By Alex Hern
‘Corporate income tax adjustment’ made as settlement after multi-year audit by tax authorities into iPhone-maker’s UK operationsApple Europe has agreed to pay more than £100m of extra taxes following an “extensive audit” by HMRC, the firm revealed in accounts filed on Monday.
The company said the payment of £137m, including interest on the unpaid tax, was a “corporate income tax adjustment” covering the years until September 2015 that “reflects the company’s increased activity”. It also notes that its income tax payments “will increase going forward” as the adjustment is incorporated into future tax bills.
HMRC reportedly pushed Apple Europe – one of the company’s UK subsidiaries that provides marketing services in the UK for its Ireland-based international headquarters – to agree to the larger bill by noting that it had claimed an appropriate commission on the leads it generated.
In a statement, Apple said: “We know the important role that tax payments play in society. Apple pays all that we owe according to tax laws and local customs in the countries where we operate.
“As a multinational business and the largest taxpayer in the world, Apple is regularly audited by tax authorities around the world. HMRC recently concluded a multiyear audit of our UK accounts and the settlement we reached with HMRC is reflected in our recently filed accounts.”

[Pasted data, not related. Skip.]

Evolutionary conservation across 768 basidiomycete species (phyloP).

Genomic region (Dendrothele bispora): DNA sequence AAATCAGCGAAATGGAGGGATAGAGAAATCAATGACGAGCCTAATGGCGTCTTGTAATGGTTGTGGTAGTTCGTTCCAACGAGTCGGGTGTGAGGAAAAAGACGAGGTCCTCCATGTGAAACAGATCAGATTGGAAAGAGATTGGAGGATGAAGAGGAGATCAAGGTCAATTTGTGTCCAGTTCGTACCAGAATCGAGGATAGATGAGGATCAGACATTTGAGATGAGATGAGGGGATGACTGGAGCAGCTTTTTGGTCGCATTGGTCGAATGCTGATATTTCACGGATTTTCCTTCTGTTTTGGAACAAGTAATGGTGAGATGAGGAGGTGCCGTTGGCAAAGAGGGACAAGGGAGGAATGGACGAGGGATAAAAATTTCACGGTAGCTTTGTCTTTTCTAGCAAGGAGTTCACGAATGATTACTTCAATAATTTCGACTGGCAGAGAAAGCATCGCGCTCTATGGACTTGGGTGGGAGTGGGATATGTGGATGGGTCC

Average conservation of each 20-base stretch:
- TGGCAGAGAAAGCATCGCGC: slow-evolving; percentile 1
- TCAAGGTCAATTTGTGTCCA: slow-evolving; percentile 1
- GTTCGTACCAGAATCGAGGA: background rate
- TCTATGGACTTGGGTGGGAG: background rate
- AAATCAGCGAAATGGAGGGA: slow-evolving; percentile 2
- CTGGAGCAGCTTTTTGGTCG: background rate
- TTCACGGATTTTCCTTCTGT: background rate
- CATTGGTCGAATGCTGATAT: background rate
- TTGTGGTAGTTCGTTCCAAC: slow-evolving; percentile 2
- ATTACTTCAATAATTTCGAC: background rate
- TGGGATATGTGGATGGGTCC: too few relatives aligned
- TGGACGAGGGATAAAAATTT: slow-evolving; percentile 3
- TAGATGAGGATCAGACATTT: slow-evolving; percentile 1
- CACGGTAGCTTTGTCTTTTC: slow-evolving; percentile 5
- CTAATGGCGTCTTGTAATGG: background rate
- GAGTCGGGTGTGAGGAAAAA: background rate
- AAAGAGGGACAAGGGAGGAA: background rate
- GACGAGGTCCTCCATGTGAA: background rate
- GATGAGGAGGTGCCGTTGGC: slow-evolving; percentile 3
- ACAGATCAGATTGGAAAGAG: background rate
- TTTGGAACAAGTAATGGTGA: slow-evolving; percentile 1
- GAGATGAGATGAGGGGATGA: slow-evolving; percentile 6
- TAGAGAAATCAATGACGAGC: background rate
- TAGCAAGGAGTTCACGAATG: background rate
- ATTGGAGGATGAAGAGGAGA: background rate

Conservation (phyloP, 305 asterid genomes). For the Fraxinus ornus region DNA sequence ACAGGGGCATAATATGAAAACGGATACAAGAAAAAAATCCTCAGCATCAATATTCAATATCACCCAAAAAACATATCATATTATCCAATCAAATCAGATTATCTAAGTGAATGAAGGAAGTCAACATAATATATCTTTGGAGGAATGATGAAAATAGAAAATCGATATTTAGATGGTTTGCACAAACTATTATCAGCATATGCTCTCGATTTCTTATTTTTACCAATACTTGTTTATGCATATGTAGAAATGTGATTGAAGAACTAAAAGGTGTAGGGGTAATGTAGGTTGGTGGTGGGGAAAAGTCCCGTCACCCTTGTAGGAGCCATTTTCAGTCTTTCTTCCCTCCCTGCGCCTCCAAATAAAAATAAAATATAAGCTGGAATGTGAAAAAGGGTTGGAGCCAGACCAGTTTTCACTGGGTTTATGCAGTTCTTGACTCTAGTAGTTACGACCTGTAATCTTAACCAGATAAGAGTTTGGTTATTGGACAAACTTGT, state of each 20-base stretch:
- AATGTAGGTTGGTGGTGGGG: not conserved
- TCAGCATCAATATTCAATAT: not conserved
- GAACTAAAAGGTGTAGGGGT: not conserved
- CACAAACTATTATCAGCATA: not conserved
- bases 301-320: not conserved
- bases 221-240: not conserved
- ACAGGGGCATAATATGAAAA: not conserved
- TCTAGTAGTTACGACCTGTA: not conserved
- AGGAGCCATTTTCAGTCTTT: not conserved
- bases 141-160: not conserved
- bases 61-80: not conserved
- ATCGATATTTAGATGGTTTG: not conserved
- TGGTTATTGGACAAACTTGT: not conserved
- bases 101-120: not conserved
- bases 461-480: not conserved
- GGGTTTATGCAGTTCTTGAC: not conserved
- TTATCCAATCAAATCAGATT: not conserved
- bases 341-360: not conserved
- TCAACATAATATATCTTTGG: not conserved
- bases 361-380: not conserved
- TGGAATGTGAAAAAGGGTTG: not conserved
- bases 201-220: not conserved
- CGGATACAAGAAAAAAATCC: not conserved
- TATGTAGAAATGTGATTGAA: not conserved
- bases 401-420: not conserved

Apple primarily operates in the UK through two subsidiaries. Apple Retail UK Ltd runs the group’s stores and online retail operations in Britain, while Apple Europe Ltd, operates the back office functions, sales support and marketing.
In the 18 months leading up to 1 April 2017, Apple Europe Ltd reported pre-tax profit of £297m, and paid tax of £57m on that period’s earnings as well as the £137m in back taxes. In the year leading up to September 2016, the most recent accounts available, Apple Retail UK Ltd reported a pre-tax profit of just £17.6m on turnover of more than £1bn, and paid tax of £13.8m.
In late 2017 Apple agreed to pay a substantially larger tax bill of more than €13bn that it owed to the Irish treasury. Unusually, Ireland had argued against billing Apple, but was forced by the European Commission to collect the back taxes that the Commission argued constituted unfair state aid.